Working with the trans population may demand more than conventional counseling skills. Coughlin, for example, sees much of his calling in this community revolving around advocacy and education for people outside the clinic. He notes that he often does a substantial amount of footwork to help clients find competent providers for mental health and other health care needs.

“It’s more than hanging a shingle and saying, ‘Sure, I’ll work with trans folks.’ We need to refer to people with experience,” he says, adding that word-of-mouth is often how he becomes aware of providers with skills in this area. “I just went to a workshop this morning about transsexuality, and it’s so much more than just ‘read these two books and start taking clients,’” Coughlin says. “You really have to dive in, talk to providers, join a peer group, go to a conference, go to Gay Pride [events and] find out all the resources. You have to have a wealth of information to do this work well.”

Chamberlain agrees and takes issue with how counseling education programs address work with the transgender community, charging that if and when the topic is even discussed, it barely scratches the surface of what is needed. She recommends that counselors attend conferences specific to gender issues, including the Philadelphia Trans-Health Conference and Seattle’s Gender Odyssey conference. She also suggests joining the World Professional Association for Transgender Health and becoming familiar with its most recent standards of care. “Beware of offerings that promise you certification as a ‘gender expert’ in a short amount of time,” she says. “No such certification yet exists. We become gender specialists through years of education, training, reading, involvement in the communities and working with our clients.”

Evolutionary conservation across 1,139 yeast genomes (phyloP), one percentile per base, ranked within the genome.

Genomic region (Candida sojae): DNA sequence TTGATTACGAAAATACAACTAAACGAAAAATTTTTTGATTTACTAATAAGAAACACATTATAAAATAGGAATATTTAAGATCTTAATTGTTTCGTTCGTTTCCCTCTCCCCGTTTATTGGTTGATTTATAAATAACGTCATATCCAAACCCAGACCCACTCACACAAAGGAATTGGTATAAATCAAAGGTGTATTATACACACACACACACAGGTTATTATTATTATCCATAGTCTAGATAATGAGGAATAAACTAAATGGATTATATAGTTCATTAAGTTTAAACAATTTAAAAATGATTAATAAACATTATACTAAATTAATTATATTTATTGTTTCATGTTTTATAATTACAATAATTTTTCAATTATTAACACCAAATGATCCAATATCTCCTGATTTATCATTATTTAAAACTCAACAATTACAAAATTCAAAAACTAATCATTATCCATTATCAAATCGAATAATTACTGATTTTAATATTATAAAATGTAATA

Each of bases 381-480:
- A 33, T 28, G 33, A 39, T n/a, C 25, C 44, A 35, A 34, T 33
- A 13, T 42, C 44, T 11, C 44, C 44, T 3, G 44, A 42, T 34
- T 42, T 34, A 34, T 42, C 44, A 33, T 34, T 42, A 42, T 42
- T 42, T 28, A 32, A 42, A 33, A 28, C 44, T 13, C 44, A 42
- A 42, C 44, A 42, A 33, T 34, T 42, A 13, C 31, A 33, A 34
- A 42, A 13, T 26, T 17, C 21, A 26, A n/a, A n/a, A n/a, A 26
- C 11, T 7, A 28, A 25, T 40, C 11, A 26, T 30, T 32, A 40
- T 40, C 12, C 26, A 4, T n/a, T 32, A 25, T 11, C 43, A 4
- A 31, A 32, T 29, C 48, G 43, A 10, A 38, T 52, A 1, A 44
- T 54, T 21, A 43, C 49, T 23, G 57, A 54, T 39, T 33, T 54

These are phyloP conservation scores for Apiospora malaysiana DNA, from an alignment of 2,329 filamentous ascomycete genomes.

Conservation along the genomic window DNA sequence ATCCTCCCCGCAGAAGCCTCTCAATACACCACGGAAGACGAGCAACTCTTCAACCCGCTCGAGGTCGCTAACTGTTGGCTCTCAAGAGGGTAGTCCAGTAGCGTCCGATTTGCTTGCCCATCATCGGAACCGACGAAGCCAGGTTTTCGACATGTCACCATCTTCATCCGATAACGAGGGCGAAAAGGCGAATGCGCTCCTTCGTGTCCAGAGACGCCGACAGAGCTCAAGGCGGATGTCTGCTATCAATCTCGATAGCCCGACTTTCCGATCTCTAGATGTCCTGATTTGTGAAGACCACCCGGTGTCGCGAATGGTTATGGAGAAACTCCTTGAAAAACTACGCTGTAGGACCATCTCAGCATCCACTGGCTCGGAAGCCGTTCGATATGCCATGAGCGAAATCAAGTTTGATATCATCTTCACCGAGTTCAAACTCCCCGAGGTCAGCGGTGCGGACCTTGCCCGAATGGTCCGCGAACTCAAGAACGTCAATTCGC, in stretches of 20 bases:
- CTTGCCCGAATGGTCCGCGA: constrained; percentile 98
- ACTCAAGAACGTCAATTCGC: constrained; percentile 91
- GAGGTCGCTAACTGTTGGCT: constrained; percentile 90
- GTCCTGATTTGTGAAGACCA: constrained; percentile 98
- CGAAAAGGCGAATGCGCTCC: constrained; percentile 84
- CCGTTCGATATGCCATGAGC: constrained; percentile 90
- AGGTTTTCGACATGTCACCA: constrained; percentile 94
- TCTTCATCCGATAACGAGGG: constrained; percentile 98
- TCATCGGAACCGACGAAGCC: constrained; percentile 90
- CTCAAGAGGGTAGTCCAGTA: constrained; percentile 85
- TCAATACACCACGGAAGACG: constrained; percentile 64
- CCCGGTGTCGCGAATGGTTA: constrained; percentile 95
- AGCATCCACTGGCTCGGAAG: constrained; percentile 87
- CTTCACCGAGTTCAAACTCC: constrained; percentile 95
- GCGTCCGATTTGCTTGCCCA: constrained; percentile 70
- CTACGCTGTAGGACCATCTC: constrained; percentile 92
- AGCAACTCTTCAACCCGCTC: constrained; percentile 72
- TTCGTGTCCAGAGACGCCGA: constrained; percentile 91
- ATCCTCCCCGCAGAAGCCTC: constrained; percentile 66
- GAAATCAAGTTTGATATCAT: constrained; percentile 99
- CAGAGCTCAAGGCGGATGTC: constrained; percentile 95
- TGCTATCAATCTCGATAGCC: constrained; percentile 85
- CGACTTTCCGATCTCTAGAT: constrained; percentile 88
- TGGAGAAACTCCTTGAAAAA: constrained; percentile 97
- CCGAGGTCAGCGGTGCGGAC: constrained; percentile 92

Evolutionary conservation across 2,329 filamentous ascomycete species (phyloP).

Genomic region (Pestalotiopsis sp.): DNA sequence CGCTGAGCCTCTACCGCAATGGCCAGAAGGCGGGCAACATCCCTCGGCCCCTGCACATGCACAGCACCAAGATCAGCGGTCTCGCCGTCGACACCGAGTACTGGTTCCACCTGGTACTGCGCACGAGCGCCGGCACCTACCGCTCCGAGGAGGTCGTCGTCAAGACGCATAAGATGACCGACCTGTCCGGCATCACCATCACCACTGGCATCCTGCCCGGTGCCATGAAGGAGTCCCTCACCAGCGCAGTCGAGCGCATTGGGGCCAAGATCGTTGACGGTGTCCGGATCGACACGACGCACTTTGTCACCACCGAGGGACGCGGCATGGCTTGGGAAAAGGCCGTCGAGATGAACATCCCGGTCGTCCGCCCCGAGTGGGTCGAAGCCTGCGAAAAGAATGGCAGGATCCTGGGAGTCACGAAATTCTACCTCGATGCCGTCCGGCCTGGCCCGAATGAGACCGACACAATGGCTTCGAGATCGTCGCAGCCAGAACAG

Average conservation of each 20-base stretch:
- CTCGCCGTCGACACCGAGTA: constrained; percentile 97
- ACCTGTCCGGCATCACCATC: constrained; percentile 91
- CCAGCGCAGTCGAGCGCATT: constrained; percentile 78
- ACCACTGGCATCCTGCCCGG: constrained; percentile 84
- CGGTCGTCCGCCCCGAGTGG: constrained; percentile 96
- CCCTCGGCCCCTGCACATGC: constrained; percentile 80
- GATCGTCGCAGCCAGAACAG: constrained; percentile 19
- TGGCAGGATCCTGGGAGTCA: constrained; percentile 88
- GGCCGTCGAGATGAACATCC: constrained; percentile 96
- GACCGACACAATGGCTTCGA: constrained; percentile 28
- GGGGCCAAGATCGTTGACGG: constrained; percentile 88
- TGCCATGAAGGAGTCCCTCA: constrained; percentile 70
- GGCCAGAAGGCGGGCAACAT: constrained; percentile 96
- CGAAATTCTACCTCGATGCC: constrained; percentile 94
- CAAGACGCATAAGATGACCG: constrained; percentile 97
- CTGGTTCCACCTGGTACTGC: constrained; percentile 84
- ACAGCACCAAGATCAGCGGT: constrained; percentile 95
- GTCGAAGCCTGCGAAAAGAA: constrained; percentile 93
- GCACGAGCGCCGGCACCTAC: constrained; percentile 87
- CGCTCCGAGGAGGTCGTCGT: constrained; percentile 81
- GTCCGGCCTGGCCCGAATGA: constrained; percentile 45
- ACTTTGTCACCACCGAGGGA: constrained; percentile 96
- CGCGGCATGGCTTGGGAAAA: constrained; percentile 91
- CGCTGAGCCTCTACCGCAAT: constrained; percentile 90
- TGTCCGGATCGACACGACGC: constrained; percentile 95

Although Whitman-Walker Health specializes in serving LGBT clients, Coughlin admits that the emphasis often is on the lesbian and gay clients rather than the transgender population. “A transgender person’s experience is going to be very different from a gay man’s experience. It’s important to do the work to see what the community is and who trans people are [to get] a sense of the complexity and diversity in that community, because it’s certainly not ‘one size fits all,’” he explains.

Coughlin’s advice for counselors is to stop thinking about gender the way they have in the past. “It’s a paradigm shift,” he says. “Gender is this fluid thing … more like a soup. … People are everywhere and anywhere in there, and that’s their right as people and human beings. And that’s our role as therapists — to allow them to be seen as they are and to know that when they aren’t able to present as themselves, to meet them where they are.”

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This article first appeared in the Feb 2015 issue of Counseling Today magazine.

Article originally appeared on Stacy Notaras Murphy, LPC, EMDR-C (http://www.stacymurphylpc.com/).